Morning Edition

Weekdays from 5am to 9am
Steve Inskeep and Renee Montagne

Morning Edition provides news in context, airs thoughtful ideas and commentary, and reviews important new music, books, and events in the arts. All with voices and sounds that invite listeners to experience the stories.

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The Salt
3:25 am
Thu June 28, 2012

Unlike Chicken And Pork, Beef Still Begins With Small Family Ranches

Barbara and Norman Roux stand in front of cattle pens on their farm outside of Moundridge, Kan., where she has raised cattle for nearly 70 years.
Peggy Lowe Harvest Public Media

Originally published on Thu June 28, 2012 7:47 pm

In the chicken and pork industries, nearly every aspect of the animals' raising has long been controlled by just a handful of agriculture conglomerates. But the cattle industry is still populated by mom-and-pop operations, at least at the calf-raising level.

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Middle East
3:17 am
Thu June 28, 2012

In A Syrian Souk, Support For The Regime Falters

People walk through Hamidiyah market in Damascus, Syria, Feb. 28. The merchants of this landmark bazaar were once ardent supporters of President Bashar Assad. That's no longer the case.
Bassem Tellawi AP

Originally published on Thu June 28, 2012 8:25 pm

In Syria's capital, Damascus, the Hamidiyah souk is a landmark — a centuries-old covered market linked to a maze of alleyways in the heart of the capital. Over the 15-month uprising, Syria's merchants have supported the regime of President Bashar Assad. But that support is crumbling.

Shops selling everything from cold drinks, ice cream and spices to wedding dresses and electric guitars line Hamidiyah's cobblestone streets.

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Asia
3:17 am
Thu June 28, 2012

Amid Fierce Debate, Japan To Restart Nuclear Plants

Anti-nuclear activists in front of the prime minister's official residence in Tokyo, June 22. Some 20,000 demonstrators protested against the Japanese government's decision to restart two idle nuclear reactors in western Japan, ending a brief period without any nuclear power generation.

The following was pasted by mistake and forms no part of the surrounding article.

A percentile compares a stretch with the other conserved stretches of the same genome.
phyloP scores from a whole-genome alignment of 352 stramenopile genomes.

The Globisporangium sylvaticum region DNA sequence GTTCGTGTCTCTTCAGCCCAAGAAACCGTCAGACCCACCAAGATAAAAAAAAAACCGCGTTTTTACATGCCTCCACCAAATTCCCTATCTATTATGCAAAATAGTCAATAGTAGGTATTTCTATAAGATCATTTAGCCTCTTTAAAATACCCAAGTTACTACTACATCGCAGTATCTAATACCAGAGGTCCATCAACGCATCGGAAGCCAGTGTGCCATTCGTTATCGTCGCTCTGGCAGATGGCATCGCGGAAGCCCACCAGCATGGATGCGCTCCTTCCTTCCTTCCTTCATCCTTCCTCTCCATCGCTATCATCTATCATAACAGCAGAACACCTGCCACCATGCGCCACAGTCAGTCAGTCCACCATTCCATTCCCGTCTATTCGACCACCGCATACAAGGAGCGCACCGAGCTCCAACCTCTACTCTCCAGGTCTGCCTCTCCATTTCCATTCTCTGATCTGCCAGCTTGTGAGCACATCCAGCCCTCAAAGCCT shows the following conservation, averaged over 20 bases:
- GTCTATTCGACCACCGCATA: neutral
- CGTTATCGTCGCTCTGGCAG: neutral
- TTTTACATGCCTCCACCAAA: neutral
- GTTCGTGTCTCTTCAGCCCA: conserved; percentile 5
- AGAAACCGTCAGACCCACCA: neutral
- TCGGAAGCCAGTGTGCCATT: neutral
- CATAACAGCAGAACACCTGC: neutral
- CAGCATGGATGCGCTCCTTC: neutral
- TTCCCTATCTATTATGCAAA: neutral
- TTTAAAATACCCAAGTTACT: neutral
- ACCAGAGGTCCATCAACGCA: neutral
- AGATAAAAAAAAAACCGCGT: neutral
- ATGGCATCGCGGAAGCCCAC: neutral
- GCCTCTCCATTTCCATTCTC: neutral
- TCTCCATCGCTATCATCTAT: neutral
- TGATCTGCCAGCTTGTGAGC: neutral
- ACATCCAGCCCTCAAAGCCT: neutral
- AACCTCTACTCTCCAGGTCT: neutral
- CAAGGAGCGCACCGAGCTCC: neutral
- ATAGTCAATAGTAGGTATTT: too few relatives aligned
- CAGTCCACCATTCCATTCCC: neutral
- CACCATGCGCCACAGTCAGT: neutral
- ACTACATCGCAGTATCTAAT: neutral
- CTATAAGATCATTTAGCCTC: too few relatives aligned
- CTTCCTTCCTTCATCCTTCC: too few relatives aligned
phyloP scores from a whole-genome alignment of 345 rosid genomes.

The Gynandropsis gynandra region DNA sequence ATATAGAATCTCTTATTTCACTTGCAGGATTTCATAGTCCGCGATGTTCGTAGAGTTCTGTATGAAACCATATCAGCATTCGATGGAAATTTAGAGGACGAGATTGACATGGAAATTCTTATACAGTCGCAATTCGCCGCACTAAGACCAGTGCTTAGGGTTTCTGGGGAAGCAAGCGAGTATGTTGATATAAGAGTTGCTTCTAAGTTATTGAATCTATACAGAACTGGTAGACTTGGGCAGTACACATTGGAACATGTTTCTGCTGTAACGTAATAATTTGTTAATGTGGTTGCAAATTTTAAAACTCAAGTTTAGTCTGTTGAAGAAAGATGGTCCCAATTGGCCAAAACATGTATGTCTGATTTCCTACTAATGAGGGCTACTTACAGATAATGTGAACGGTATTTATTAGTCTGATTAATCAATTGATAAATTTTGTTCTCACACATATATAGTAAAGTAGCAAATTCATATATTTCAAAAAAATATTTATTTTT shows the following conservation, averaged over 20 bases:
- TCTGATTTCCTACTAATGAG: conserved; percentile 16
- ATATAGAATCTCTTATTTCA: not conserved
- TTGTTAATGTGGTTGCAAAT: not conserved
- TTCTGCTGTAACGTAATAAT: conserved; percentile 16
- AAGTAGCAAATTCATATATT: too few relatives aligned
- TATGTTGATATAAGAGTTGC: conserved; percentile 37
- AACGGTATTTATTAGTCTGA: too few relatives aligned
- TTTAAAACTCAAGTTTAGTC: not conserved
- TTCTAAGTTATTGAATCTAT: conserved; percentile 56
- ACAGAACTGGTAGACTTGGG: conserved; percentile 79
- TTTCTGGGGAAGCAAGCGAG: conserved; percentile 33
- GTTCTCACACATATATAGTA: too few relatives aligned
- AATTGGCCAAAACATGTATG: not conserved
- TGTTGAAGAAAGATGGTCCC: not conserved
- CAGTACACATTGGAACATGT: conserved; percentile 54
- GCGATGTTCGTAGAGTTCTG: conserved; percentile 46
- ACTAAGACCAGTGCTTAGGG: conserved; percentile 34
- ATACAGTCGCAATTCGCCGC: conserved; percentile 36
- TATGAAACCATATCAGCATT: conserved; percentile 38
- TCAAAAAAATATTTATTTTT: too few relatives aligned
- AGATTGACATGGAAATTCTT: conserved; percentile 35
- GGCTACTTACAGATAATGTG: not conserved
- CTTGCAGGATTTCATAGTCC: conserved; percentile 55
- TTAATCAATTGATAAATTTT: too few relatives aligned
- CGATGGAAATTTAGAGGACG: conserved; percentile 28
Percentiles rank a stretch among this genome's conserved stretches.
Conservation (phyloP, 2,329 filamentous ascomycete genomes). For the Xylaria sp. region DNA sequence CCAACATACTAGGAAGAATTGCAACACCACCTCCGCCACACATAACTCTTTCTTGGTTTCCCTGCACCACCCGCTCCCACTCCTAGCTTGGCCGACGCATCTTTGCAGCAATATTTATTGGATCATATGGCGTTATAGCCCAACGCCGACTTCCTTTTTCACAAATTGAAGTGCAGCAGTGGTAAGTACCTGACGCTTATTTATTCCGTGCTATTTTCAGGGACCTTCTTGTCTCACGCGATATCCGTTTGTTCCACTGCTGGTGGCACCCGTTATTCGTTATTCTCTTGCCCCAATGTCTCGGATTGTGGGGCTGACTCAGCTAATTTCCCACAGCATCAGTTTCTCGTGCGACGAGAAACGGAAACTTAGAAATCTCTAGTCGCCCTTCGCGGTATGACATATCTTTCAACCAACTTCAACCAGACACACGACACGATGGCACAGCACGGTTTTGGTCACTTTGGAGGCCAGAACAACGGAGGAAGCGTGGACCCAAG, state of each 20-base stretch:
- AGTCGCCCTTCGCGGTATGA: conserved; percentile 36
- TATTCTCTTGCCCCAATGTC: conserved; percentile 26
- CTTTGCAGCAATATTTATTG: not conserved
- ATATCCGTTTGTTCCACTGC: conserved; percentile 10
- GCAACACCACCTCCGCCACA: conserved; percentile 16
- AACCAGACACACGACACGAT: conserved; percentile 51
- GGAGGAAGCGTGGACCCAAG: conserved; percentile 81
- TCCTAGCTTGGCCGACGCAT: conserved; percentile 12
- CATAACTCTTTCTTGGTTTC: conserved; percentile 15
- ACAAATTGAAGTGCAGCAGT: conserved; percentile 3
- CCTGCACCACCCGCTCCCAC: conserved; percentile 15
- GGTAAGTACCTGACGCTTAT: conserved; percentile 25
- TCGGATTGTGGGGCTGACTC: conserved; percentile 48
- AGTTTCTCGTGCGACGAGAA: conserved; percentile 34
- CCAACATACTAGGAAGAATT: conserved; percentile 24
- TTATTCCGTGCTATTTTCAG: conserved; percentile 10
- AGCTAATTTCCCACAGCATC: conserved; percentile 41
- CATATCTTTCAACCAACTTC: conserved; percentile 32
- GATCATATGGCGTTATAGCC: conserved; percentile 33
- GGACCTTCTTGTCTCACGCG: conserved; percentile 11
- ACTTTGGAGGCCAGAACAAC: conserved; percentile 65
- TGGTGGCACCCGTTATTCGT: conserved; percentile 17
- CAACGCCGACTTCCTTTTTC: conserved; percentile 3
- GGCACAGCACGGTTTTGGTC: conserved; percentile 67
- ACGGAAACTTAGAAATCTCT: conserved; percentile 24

Rie Ishii AFP/Getty Images

Originally published on Thu June 28, 2012 12:34 pm

After taking all 50 of its nuclear reactors offline following a devastating accident last year, Japan is planning to restart the first of two of them in western Fukui prefecture as early as Sunday.

The catastrophe at the Fukushima Dai-ichi nuclear plant in March 2011 forced Japan to scale back plans to aggressively expand its nuclear energy sector. But the highly controversial move to restart the two reactors on the other side of the country is a sign that the nuclear power lobby isn't throwing in the towel yet.

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Planet Money
3:16 am
Thu June 28, 2012

Going Public Is A Hassle

Meh.
Richard Drew AP

Originally published on Wed July 11, 2012 5:09 pm

Here's a classic story of how a multimillion-dollar company gets started.

A young guy named Seung Bak is on a trip to China. He gets back to his hotel room late one night and turns on the TV.

"I'm flipping through channels, and in the middle of China they are showing Korean dramas all around the clock," Bak says.

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Movies
12:03 am
Thu June 28, 2012

In France, A Star Rises From An Oft-Neglected Place

Omar Sy plays Driss in the hit French film The Intouchables. The feel-good movie won numerous awards in France, but has met with a mixed reaction in the U.S.
Thierry Valletoux Weinstein Co.

Originally published on Thu June 28, 2012 12:34 pm

Frenchman Jean Dujardin may have won this year's Academy Award for best actor for his role in The Artist, but in France he was beat out for the country's most prestigious acting award, the Cesar, by a new acting sensation: The 34-year-old son of African immigrants, Omar Sy.

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